Ethanol vs Saudi Oil in U.S. Energy Supply

While this is far from being something to applaud in an unalloyed way, it is at least worth noticing: Ethanol has almost caught up to Saudi oil as a percentage of U.S. energy imports.


[via Bloomberg]


  1. A striking chart for a several reasons:

    1. Comparing crude oil to ethanol is worse than apples to oranges.
    2. Imports from Saudi Arabia have fallen (maybe 30%) over the past decade.
    3. Holy crap, ethanol consumption jumped 20 fold in a decade!
    4. The log scale makes it really difficult to interpret.
    5. All of that ethanol is produced domesticly and not imported. This was the best data I could find:
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  2. Please do not post articles that can remotely construe ethanol as a good idea. It is poor economics by every measure and an appalling use of land resources. It enables and supports the worst kind of eco-politics.

  3. Poor use of log chart, to the point of being misleading, as the decline in Saudi Imports is muted by comparison with the increase in Ethanol. And agreed 100% Ethanol is a really bad idea.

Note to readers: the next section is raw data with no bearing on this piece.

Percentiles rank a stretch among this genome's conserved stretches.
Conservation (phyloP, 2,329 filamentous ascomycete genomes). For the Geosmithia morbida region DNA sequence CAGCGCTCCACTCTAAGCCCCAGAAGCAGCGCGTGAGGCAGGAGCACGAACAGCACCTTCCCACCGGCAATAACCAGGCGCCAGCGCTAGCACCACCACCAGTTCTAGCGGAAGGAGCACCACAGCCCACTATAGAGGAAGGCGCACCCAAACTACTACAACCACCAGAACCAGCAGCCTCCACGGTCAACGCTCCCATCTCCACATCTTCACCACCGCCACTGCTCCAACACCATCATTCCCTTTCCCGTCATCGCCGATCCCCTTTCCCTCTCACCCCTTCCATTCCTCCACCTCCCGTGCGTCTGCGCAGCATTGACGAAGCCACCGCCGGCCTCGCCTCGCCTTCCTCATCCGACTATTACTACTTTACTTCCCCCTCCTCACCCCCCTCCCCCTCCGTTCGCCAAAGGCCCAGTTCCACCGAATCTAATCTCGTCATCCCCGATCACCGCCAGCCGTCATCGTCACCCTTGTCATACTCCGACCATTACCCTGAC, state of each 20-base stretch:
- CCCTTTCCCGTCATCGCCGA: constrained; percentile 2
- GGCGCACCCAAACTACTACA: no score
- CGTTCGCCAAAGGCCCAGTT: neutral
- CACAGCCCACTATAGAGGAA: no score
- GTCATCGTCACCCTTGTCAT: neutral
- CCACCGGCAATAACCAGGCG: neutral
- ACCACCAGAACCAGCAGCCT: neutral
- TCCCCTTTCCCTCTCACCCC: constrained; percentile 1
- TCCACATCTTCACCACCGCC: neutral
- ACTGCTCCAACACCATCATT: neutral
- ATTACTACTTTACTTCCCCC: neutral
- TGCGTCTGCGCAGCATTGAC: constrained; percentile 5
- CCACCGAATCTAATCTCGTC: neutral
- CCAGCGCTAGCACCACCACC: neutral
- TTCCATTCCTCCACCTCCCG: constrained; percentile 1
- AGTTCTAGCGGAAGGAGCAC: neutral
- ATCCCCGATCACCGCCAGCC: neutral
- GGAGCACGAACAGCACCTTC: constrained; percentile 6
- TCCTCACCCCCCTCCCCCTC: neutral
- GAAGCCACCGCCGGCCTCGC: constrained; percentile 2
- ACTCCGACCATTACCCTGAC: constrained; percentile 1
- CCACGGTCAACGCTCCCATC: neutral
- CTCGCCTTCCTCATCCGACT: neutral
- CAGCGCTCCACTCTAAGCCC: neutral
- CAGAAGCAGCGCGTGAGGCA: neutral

4. Duncan Stewart says:

    Leaving aside log issues, or appropriateness of ethanol, is this right? Best estimate I can find of US ethanol production is 13.2 billion gallons, or about 315 million barrels. Given that according to EIA, Saudi oil imports are 1.2 million barrels PER DAY (YTD 2011), or about 440 million bbls per year, the gap seems to be much larger.

    What am I missing?

  5. George L says:

    "A fourth document quotes the Saudi assistant petroleum minister as expressing concern to Ambassador James Smith that Saudis could be "greened" out of the U.S. market. The minister noted in 2009 that the United States for the first time had consumed more ethanol than it did Saudi oil.

    Read more:

  6. Jay Gould says: